Sonoma County sales are off to a slow start this year as many sellers sit tight and buyers wait for further price declines. The usual winter dip in sales as well as the record rainfall that led to the worst flooding in decades has contributed to a decline in sales and in median home price.
In February, 227 single-family homes were sold in the county, down from 267 homes sold in February 2018. The median home price also fell to $620,000 down 15% from the February 2018 median home price of $689,000.
Despite the robust first half, the local housing market flattened considerably in 2018. The total value of all single-family homes sold countywide last year was $3.65 billion, almost $60 million less than the $3.71 billion in 2017, the first annual decline in the value of county home sales since 2011.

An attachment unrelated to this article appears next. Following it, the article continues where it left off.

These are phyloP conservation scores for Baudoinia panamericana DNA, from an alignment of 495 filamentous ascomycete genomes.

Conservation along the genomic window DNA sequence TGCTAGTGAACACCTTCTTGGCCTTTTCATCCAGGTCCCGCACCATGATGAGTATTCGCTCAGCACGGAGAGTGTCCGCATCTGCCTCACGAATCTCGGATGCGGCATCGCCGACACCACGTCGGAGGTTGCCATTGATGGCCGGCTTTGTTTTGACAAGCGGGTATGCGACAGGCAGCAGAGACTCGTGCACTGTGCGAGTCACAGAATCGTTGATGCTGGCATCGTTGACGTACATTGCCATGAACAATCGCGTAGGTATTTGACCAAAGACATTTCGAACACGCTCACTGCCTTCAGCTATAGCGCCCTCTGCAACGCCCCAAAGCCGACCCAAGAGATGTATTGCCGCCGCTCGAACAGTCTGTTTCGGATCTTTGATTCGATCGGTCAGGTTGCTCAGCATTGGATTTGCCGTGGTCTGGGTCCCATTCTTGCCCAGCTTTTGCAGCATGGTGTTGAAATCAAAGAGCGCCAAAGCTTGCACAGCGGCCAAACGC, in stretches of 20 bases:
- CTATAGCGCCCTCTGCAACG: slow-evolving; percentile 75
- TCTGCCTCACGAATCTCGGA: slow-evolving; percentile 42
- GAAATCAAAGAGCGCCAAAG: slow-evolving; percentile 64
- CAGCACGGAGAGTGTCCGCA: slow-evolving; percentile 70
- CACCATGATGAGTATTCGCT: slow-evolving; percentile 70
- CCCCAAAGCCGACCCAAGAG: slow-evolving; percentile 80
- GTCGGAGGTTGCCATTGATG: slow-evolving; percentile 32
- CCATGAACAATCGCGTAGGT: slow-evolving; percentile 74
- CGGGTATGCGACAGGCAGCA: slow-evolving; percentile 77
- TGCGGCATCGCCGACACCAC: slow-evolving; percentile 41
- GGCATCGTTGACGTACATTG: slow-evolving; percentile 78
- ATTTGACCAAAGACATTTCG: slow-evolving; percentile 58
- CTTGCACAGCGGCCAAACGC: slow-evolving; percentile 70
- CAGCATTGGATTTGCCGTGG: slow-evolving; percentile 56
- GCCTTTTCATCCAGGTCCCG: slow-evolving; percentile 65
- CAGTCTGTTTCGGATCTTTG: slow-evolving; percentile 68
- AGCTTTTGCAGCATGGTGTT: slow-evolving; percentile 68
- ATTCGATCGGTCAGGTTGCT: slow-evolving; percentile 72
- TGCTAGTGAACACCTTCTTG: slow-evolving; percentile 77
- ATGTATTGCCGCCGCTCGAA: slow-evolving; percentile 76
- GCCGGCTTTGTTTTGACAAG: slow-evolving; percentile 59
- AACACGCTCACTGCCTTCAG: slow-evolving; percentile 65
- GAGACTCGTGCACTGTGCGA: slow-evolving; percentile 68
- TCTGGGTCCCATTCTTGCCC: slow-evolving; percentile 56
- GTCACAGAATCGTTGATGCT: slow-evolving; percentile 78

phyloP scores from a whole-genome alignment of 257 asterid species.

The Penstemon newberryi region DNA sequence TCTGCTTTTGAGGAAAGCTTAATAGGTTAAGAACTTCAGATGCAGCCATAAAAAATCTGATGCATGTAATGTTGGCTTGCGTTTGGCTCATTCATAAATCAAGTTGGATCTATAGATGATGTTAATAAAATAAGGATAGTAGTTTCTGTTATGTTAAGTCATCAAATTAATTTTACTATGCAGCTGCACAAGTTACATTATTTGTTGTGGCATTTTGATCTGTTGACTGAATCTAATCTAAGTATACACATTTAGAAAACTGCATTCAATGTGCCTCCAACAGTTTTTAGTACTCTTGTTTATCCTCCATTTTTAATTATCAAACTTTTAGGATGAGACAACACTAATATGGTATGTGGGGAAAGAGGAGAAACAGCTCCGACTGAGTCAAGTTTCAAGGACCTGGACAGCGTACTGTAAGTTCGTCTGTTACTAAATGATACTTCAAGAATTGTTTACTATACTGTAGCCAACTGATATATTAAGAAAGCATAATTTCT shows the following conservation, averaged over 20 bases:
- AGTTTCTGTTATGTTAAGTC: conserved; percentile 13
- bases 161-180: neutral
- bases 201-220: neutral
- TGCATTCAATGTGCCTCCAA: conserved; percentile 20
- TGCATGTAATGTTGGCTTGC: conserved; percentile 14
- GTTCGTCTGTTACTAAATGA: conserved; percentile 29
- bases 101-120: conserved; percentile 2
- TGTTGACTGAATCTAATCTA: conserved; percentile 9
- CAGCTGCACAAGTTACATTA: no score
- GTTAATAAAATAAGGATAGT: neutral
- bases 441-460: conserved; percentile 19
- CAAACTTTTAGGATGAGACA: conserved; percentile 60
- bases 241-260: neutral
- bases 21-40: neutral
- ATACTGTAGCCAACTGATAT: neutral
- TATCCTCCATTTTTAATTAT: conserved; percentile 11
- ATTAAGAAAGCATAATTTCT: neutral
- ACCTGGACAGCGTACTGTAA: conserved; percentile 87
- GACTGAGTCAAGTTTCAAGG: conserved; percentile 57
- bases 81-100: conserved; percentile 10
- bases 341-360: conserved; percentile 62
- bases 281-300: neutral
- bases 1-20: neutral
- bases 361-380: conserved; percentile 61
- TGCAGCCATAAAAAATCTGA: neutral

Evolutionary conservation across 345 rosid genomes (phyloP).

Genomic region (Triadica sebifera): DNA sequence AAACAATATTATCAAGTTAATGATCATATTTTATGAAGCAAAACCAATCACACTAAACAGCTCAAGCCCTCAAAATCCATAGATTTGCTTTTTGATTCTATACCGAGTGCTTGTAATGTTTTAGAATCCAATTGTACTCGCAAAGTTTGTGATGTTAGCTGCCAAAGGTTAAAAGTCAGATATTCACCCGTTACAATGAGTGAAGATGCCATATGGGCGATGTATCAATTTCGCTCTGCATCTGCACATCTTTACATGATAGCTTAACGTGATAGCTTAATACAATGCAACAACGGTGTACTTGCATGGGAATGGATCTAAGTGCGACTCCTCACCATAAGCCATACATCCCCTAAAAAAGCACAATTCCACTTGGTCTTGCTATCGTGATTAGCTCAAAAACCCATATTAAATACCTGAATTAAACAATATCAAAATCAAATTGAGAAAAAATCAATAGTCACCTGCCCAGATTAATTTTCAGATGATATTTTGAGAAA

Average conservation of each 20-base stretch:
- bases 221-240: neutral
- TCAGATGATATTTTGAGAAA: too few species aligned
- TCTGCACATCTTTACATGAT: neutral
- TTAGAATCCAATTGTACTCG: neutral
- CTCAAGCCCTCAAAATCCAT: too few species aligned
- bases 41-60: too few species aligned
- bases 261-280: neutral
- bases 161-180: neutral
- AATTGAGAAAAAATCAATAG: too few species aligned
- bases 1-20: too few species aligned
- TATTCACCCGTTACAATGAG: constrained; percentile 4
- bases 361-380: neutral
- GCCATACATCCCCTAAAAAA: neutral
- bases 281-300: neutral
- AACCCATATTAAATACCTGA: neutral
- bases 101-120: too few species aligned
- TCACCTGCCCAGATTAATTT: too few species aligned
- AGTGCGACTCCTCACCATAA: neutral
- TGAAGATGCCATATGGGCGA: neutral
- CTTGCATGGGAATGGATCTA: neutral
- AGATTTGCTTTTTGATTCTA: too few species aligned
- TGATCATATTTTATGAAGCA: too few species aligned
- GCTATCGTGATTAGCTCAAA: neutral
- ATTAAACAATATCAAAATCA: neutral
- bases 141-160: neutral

The wildfires in October 2017 contributed to steep price increases and low inventory/high demand through June 2018. There was a sudden influx of buyers looking for a place to live and home insurance companies were obligated to provide temporary housing similar to homes lost by fire survivors. Homes listed were snatched up quickly and inventory was depleted. The second anniversary of the wildfires in October 2019 will mark another critical milestone, with most home insurers ending monthly rents on temporary homes for fire survivors, which may translate into more buyers entering the market as some survivors choose to move on.
Many agents feel that sales activity will pick up again during Spring. Through the remainder of 2019, projected inventory of homes is expected to grow by 20%, while the median sales price is projected to increase by 3%.